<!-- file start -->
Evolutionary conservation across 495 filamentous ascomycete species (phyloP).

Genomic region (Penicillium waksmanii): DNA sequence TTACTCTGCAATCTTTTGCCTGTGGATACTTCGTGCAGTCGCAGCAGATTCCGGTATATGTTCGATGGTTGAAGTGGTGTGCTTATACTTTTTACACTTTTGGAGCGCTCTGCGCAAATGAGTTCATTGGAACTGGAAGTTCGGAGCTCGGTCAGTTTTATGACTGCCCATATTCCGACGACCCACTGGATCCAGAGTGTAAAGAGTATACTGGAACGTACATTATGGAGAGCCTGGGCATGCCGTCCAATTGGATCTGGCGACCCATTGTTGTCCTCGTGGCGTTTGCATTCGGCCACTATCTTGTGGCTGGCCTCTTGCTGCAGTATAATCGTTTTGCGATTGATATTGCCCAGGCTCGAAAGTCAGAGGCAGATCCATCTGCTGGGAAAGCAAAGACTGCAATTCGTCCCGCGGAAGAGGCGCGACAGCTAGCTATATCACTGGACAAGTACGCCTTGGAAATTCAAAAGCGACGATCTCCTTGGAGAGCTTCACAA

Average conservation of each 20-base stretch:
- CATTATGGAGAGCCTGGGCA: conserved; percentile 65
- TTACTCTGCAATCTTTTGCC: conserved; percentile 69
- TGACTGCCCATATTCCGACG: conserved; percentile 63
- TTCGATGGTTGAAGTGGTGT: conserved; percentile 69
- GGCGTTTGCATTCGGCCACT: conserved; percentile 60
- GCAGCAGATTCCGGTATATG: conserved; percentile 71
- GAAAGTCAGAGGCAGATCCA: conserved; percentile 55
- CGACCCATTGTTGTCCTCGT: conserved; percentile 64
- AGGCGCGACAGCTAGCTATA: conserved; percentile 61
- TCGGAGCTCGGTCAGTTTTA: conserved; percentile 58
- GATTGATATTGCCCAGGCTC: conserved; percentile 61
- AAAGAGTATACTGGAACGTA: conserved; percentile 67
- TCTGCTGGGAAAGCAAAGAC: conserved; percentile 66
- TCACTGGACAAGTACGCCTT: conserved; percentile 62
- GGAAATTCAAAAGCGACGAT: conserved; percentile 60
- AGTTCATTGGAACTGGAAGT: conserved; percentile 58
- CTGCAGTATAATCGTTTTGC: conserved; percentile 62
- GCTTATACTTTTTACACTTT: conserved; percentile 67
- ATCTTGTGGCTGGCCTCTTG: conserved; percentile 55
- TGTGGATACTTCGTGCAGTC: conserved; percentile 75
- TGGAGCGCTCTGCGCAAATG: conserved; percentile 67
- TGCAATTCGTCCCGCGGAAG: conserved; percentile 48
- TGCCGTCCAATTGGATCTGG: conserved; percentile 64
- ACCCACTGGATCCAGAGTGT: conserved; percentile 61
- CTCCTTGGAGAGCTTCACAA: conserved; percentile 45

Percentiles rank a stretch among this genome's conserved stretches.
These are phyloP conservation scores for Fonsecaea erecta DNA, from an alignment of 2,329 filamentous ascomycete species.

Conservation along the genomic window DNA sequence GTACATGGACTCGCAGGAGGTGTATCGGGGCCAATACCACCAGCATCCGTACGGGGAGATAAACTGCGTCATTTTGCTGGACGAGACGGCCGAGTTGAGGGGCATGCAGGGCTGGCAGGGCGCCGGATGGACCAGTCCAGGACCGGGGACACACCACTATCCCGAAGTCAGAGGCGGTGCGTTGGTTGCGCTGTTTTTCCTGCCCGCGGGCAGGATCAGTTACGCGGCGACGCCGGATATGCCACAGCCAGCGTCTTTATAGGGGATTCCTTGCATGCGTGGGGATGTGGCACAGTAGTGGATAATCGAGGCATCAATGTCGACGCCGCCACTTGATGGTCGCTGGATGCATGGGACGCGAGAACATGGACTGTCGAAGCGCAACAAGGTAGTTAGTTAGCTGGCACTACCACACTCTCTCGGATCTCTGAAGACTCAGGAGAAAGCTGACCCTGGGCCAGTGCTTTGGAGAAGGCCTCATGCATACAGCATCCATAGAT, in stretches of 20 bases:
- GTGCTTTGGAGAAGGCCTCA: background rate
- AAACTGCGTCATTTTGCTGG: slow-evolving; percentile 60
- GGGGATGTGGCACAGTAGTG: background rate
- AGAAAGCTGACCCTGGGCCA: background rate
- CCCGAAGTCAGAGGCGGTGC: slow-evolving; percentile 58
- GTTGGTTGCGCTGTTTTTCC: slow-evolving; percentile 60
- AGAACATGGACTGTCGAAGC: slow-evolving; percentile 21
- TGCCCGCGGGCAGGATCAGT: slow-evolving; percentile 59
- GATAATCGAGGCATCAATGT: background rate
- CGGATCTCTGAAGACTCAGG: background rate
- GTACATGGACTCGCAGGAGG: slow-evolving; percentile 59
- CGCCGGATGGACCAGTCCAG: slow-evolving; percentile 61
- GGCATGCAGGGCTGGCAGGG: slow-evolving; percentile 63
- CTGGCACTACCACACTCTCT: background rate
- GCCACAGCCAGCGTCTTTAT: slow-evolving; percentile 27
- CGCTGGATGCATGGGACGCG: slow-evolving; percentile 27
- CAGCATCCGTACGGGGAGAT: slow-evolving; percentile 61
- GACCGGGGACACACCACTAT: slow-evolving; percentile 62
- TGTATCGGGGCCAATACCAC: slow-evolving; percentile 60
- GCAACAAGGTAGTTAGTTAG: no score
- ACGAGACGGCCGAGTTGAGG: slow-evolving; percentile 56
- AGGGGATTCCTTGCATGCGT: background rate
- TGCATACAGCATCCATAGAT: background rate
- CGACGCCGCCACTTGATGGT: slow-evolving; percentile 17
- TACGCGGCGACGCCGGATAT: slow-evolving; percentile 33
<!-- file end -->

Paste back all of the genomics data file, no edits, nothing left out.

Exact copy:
Evolutionary conservation across 495 filamentous ascomycete species (phyloP).

Genomic region (Penicillium waksmanii): DNA sequence TTACTCTGCAATCTTTTGCCTGTGGATACTTCGTGCAGTCGCAGCAGATTCCGGTATATGTTCGATGGTTGAAGTGGTGTGCTTATACTTTTTACACTTTTGGAGCGCTCTGCGCAAATGAGTTCATTGGAACTGGAAGTTCGGAGCTCGGTCAGTTTTATGACTGCCCATATTCCGACGACCCACTGGATCCAGAGTGTAAAGAGTATACTGGAACGTACATTATGGAGAGCCTGGGCATGCCGTCCAATTGGATCTGGCGACCCATTGTTGTCCTCGTGGCGTTTGCATTCGGCCACTATCTTGTGGCTGGCCTCTTGCTGCAGTATAATCGTTTTGCGATTGATATTGCCCAGGCTCGAAAGTCAGAGGCAGATCCATCTGCTGGGAAAGCAAAGACTGCAATTCGTCCCGCGGAAGAGGCGCGACAGCTAGCTATATCACTGGACAAGTACGCCTTGGAAATTCAAAAGCGACGATCTCCTTGGAGAGCTTCACAA

Average conservation of each 20-base stretch:
- CATTATGGAGAGCCTGGGCA: conserved; percentile 65
- TTACTCTGCAATCTTTTGCC: conserved; percentile 69
- TGACTGCCCATATTCCGACG: conserved; percentile 63
- TTCGATGGTTGAAGTGGTGT: conserved; percentile 69
- GGCGTTTGCATTCGGCCACT: conserved; percentile 60
- GCAGCAGATTCCGGTATATG: conserved; percentile 71
- GAAAGTCAGAGGCAGATCCA: conserved; percentile 55
- CGACCCATTGTTGTCCTCGT: conserved; percentile 64
- AGGCGCGACAGCTAGCTATA: conserved; percentile 61
- TCGGAGCTCGGTCAGTTTTA: conserved; percentile 58
- GATTGATATTGCCCAGGCTC: conserved; percentile 61
- AAAGAGTATACTGGAACGTA: conserved; percentile 67
- TCTGCTGGGAAAGCAAAGAC: conserved; percentile 66
- TCACTGGACAAGTACGCCTT: conserved; percentile 62
- GGAAATTCAAAAGCGACGAT: conserved; percentile 60
- AGTTCATTGGAACTGGAAGT: conserved; percentile 58
- CTGCAGTATAATCGTTTTGC: conserved; percentile 62
- GCTTATACTTTTTACACTTT: conserved; percentile 67
- ATCTTGTGGCTGGCCTCTTG: conserved; percentile 55
- TGTGGATACTTCGTGCAGTC: conserved; percentile 75
- TGGAGCGCTCTGCGCAAATG: conserved; percentile 67
- TGCAATTCGTCCCGCGGAAG: conserved; percentile 48
- TGCCGTCCAATTGGATCTGG: conserved; percentile 64
- ACCCACTGGATCCAGAGTGT: conserved; percentile 61
- CTCCTTGGAGAGCTTCACAA: conserved; percentile 45

Percentiles rank a stretch among this genome's conserved stretches.
These are phyloP conservation scores for Fonsecaea erecta DNA, from an alignment of 2,329 filamentous ascomycete species.

Conservation along the genomic window DNA sequence GTACATGGACTCGCAGGAGGTGTATCGGGGCCAATACCACCAGCATCCGTACGGGGAGATAAACTGCGTCATTTTGCTGGACGAGACGGCCGAGTTGAGGGGCATGCAGGGCTGGCAGGGCGCCGGATGGACCAGTCCAGGACCGGGGACACACCACTATCCCGAAGTCAGAGGCGGTGCGTTGGTTGCGCTGTTTTTCCTGCCCGCGGGCAGGATCAGTTACGCGGCGACGCCGGATATGCCACAGCCAGCGTCTTTATAGGGGATTCCTTGCATGCGTGGGGATGTGGCACAGTAGTGGATAATCGAGGCATCAATGTCGACGCCGCCACTTGATGGTCGCTGGATGCATGGGACGCGAGAACATGGACTGTCGAAGCGCAACAAGGTAGTTAGTTAGCTGGCACTACCACACTCTCTCGGATCTCTGAAGACTCAGGAGAAAGCTGACCCTGGGCCAGTGCTTTGGAGAAGGCCTCATGCATACAGCATCCATAGAT, in stretches of 20 bases:
- GTGCTTTGGAGAAGGCCTCA: background rate
- AAACTGCGTCATTTTGCTGG: slow-evolving; percentile 60
- GGGGATGTGGCACAGTAGTG: background rate
- AGAAAGCTGACCCTGGGCCA: background rate
- CCCGAAGTCAGAGGCGGTGC: slow-evolving; percentile 58
- GTTGGTTGCGCTGTTTTTCC: slow-evolving; percentile 60
- AGAACATGGACTGTCGAAGC: slow-evolving; percentile 21
- TGCCCGCGGGCAGGATCAGT: slow-evolving; percentile 59
- GATAATCGAGGCATCAATGT: background rate
- CGGATCTCTGAAGACTCAGG: background rate
- GTACATGGACTCGCAGGAGG: slow-evolving; percentile 59
- CGCCGGATGGACCAGTCCAG: slow-evolving; percentile 61
- GGCATGCAGGGCTGGCAGGG: slow-evolving; percentile 63
- CTGGCACTACCACACTCTCT: background rate
- GCCACAGCCAGCGTCTTTAT: slow-evolving; percentile 27
- CGCTGGATGCATGGGACGCG: slow-evolving; percentile 27
- CAGCATCCGTACGGGGAGAT: slow-evolving; percentile 61
- GACCGGGGACACACCACTAT: slow-evolving; percentile 62
- TGTATCGGGGCCAATACCAC: slow-evolving; percentile 60
- GCAACAAGGTAGTTAGTTAG: no score
- ACGAGACGGCCGAGTTGAGG: slow-evolving; percentile 56
- AGGGGATTCCTTGCATGCGT: background rate
- TGCATACAGCATCCATAGAT: background rate
- CGACGCCGCCACTTGATGGT: slow-evolving; percentile 17
- TACGCGGCGACGCCGGATAT: slow-evolving; percentile 33